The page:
• 8. Computing π with DPL π= 1 4 dx (1+x2) 0 =Σ 0<i<N 4 N(1+((i+0.5)/N)2) PROGRAM PIPROG INTEGER, PARAMETER:: N = 1000000 REAL (KIND=8):: LS,PI, W = 1.0/N PI = SUM( (/ (4.0*W/(1.0+((I+0.5)*W)**2),I=1,N) /) ) PRINT *, PI END Notes: – – – – – essentially sequential form automatic detection of parallelism automatic work sharing all variables shared by default number of processors specified outside of the code compile with: TM
  • 9. Computing π with Shared Memory π= 1 4 dx (1+x2) 0 =Σ 0<i<N 4 N(1+((i+0.5)/N)2) #define n 1000000 main() { double pi, l, ls = 0.0, w = 1.0/n; int i; #pragma omp parallel for private(i,l) reduction(+:ls) for(i=0; i<n; i++) { l = (i+0.5)*w; ls += 4.0/(1.0+l*l); } printf(“pi is %fn”,ls*w); } Notes: – essentially sequential form – automatic work sharing TM
  • 10. Computing π with Message Passing 1 #include <mpi.h> 4 dx #define N 1000000 (1+x2) main() 0 { double pi, l, ls = 0.0, w = 1.0/N; π= =Σ 0<i<N 4 N(1+((i+0.5)/N)2) int i, mid, nth; MPI_init(&argc, &argv); MPI_comm_rank(MPI_COMM_WORLD,&mid); MPI_comm_size(MPI_COMM_WORLD,&nth); } for(i=mid; i<N; i += nth) { l = (i+0.5)*w; ls += 4.0/(1.0+l*l); } MPI_reduce(&ls,&pi,1,MPI_DOUBLE,MPI_SUM,0,MPI_COMM_WORLD); if(mid == 0) printf(“pi is %fn”,pi*w); MPI_finalize(); Notes: TM
  • 11. Comparing Parallel Paradigms • Automatic parallelization combined with explicit Shared Variable programming (compiler directives) used on machines with global memory – Symmetric Multi-Processors, CC-NUMA, PVP – These methods collectively known as Shared Memory Programming (SMP) – SMP programming model works at loop level, and coarse level parallelism: • the coarse level parallelism has to be specified explicitly • loop level parallelism can be found by the compiler (implicitly) – Explicit Message Passing Methods are necessary with machines that have no global memory addressability: • clusters of all sort, NOW & COW – Message Passing Methods require coarse level parallelism to be scalable •Choosing programming model is largely a matter of the application, personal preference and the target machine. •it has nothing to do with scalability. limitations: – communication overhead – process synchronization Scalability function of •scalability is mainly aparallelism the hardware and (your) implementation of the TM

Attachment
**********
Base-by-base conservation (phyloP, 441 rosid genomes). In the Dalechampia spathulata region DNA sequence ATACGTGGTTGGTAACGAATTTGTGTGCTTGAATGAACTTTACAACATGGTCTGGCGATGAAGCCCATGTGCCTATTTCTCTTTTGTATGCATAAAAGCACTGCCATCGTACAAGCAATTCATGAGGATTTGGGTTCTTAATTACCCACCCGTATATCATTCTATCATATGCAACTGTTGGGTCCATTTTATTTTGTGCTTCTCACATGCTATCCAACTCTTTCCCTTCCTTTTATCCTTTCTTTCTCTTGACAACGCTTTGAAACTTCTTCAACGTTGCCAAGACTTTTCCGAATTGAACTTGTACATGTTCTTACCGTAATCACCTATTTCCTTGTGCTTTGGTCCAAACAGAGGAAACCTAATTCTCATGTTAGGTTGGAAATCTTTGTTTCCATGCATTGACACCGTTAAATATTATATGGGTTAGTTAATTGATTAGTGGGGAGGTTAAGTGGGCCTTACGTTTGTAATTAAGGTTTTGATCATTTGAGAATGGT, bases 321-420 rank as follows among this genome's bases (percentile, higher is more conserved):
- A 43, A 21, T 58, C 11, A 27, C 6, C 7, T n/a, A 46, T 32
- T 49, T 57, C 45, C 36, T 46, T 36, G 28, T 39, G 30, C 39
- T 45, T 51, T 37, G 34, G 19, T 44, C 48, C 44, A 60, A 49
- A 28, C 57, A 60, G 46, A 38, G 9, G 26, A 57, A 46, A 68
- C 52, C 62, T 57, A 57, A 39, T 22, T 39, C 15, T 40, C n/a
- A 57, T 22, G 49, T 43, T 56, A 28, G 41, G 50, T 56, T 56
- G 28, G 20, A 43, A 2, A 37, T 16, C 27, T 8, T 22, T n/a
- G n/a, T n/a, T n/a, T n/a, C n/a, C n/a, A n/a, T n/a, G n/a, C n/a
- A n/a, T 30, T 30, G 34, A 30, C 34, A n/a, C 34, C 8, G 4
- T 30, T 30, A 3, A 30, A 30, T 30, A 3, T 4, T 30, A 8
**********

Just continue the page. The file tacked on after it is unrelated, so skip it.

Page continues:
• 12. Summary TM • The serial part or the communication overhead of the code limits the scalability of the code (Amdahl Law) • programs have to be >99% parallel to use large (>30 proc) machines • several Programming Models are in use today: – Shared Memory programming (SMP) (with Automatic Compiler parallelization, Data-Parallel and explicit Shared Memory models) – Message Passing model • Choosing a Programming Model is largely a matter of the application, personal choice and target machine. It has nothing to do with scalability. – Don’t confuse Algorithm and implementation • machines with a global address space can run applications based on both, SMP and Message Passing programming models